To make matters worse, banks call homeowners and promise incentives to participate with HAFA, such as offering up to $3000 cash back to HAFA participants. Additionally, banks promise that the deficiency will be waived. Myers says, “Banks are telling distressed homeowners everything they want to hear, however, they are failing to deliver on their promises.” What is the banks motivation for doing this? It’s simple. If the bank is able to stretch out the foreclosure process an extra 3-4 months, then they make 3-4 months of additional profit by collecting the servicing fees from the investor, however, applying for HAFA does not stop the foreclosure process. Many homeowners apply for HAFA, thinking they are doing the right thing, however, after waiting 4-5 months; they are informed by their bank that their HAFA request has been denied. Then, the homeowner is told by their bank that they can “try and do a traditional short sale, however, the auction date is less than 30 days away.” Like passengers on the Titanic, homeowners who decide to try HAFA sit and wait for help that never comes, or comes too late. Banks know that the majority of Nevada residents do not qualify for HAFA; however, they still recommend HAFA to borrowers so that they can collect as much money as possible until the home forecloses.
According to the Lied Institute for Real Estate Studies at University of Nevada, Las Vegas, “Most homeowners in Las Vegas are so far upside down on their homes (owing significantly more than their home is worth) that they don't qualify for the government's $75 billion mortgage assistance plan.” It is estimated that less than one percent of all Nevada residents actually qualify for government assistance programs like HAMP and HAFA.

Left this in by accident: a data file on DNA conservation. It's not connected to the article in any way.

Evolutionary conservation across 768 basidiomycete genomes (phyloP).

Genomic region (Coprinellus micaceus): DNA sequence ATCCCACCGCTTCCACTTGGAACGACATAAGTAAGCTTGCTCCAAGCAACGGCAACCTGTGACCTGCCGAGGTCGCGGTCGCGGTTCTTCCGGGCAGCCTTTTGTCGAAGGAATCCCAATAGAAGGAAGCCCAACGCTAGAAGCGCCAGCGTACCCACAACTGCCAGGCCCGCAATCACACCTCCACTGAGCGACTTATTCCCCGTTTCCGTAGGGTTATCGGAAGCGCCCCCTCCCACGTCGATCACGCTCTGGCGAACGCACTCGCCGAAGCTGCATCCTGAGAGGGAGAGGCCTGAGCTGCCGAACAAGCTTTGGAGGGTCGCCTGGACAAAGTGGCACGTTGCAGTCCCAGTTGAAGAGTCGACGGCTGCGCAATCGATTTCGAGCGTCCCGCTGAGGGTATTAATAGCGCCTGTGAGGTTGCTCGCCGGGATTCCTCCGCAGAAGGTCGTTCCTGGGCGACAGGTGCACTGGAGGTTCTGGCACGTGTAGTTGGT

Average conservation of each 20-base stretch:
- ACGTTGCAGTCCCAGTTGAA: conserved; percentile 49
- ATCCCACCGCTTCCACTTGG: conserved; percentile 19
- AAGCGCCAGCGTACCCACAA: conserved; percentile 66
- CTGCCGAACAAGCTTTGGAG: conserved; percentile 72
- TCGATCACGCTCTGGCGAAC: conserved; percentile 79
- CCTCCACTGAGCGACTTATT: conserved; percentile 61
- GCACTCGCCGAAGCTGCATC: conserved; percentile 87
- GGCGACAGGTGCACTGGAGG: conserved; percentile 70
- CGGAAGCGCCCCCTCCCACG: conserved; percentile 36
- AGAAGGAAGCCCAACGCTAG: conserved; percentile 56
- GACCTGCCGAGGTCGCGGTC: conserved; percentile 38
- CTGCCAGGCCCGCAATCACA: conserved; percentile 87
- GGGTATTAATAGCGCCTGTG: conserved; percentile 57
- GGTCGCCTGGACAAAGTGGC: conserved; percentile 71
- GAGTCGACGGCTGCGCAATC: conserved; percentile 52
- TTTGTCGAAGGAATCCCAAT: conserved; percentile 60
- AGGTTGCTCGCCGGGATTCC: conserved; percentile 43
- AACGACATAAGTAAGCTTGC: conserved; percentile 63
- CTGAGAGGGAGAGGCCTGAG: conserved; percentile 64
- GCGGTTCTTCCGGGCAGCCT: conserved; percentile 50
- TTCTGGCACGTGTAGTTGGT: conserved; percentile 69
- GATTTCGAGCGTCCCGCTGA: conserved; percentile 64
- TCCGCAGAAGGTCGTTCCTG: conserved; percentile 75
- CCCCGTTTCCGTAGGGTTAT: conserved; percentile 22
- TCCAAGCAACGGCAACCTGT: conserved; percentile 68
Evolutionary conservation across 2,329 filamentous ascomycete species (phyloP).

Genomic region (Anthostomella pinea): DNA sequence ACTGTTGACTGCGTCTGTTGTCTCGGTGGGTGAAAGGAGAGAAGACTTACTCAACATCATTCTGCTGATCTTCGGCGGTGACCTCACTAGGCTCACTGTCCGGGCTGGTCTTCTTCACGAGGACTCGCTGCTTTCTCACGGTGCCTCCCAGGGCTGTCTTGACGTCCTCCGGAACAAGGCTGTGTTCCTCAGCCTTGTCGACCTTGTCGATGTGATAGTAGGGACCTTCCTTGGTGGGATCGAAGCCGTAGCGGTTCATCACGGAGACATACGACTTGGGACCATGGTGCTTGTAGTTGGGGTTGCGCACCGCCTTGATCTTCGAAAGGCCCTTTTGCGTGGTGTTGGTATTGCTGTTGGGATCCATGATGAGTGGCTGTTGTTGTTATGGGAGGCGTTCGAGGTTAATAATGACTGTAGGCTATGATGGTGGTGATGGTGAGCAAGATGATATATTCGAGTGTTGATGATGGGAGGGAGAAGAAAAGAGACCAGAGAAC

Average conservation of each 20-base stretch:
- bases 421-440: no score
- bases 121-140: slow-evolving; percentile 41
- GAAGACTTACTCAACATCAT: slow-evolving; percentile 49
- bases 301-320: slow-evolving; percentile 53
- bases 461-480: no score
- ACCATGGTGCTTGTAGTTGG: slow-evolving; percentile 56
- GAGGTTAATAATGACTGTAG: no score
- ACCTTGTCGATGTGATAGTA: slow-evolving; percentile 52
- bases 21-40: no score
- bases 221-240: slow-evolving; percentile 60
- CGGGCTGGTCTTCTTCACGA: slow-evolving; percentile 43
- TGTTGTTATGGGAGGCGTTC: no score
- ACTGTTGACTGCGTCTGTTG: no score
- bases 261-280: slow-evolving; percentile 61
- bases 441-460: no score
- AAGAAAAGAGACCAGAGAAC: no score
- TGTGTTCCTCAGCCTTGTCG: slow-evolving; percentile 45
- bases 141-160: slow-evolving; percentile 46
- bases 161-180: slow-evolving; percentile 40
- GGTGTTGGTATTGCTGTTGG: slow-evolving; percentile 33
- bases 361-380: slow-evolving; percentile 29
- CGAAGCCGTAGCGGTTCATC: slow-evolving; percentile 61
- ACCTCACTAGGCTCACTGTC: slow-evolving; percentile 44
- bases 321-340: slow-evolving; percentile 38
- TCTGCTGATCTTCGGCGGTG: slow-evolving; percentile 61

It is understandable that many families have been misled by the HAFA program. Who wouldn’t want $3000 cash back or the promise of deficiency action waived? What can a distressed homeowner do to protect themselves? According to Myers, “The short sale process is really the best option for Nevada homeowners, however, it’s important not to be misled by HAFA and to work with a Realtor who is experienced with short sales and understands the approval process.” Additionally, Myers said, “Many Realtors have no idea how to negotiate a short sale and are actually harming their clients. They do not understand the difference between the servicer (bank) and the investor. As a result, many Realtors waste months calling banks for weekly updates or by uploading documents into the banks Equator system. Each day wasted places a seller closer to foreclosure. Dealing with banks who are not motivated to help you and who do not own your loan makes no sense. Uploading paperwork into cyberspace is not negotiation. If your Realtor is not in direct communication with the actual investor of your loan, then it is unlikely they will get results.”
A short sale (also called a Short Payoff) allows a homeowner to sell their home at current market value. Investors prefer short sales because they represent less loss than foreclosure.
According to Myers, “There is no easy way to solve the Nevada housing crisis; however, a non-HAFA short sale seems the best and safest choice for a Nevada homeowner facing financial hardship. Surrendering a home worth half of what you owe is NOT a failure; it's a business decision.
In 2010, the Myers Team sold more short sale listings than any Realtor or Broker in Nevada.
For additional information, please visit http://www.nevadashortsaleinfo.com/-----
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Bill and Francoise Myers, owners of The Myers Team with the Caliber Realty Group have sold more short sale listings than any Realtor or Broker in Nevada. They are nationally recognized as one of the most influential figures in real estate today.
Page Updated Last on: May 10, 2011